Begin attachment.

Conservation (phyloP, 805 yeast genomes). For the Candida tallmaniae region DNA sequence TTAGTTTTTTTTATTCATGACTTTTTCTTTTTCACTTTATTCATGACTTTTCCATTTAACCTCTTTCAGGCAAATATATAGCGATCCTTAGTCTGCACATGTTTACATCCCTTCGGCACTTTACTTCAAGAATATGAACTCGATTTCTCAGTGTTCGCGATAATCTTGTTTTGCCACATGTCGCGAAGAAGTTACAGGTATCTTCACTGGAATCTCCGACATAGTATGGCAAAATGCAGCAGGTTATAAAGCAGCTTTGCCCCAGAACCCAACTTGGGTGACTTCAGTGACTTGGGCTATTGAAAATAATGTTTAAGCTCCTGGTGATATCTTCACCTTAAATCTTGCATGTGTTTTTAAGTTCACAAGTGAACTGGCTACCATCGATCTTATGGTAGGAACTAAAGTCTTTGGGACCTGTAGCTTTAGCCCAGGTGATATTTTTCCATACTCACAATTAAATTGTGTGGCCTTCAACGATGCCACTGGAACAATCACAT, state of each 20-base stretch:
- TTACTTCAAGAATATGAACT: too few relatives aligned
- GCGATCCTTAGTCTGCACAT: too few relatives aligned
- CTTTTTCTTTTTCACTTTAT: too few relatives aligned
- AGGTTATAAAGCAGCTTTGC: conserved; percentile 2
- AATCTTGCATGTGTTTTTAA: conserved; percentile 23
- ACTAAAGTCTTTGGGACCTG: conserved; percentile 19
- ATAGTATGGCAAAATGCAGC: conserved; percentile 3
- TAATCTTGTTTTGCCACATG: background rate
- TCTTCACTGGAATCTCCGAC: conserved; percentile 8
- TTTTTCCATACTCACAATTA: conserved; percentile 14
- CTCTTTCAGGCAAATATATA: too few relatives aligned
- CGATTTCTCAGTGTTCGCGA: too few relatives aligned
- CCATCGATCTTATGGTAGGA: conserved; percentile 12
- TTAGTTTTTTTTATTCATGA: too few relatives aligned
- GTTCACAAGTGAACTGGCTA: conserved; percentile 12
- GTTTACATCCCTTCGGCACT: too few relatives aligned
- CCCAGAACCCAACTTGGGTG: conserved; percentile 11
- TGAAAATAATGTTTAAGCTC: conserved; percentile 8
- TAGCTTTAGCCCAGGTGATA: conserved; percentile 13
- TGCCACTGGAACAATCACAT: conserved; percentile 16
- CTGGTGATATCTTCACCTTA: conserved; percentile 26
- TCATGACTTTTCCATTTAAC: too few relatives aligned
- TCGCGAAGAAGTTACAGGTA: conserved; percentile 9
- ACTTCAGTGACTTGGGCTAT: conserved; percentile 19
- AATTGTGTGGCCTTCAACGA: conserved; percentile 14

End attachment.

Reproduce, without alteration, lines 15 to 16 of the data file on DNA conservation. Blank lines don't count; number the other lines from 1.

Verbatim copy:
- TTAGTTTTTTTTATTCATGA: too few relatives aligned
- GTTCACAAGTGAACTGGCTA: conserved; percentile 12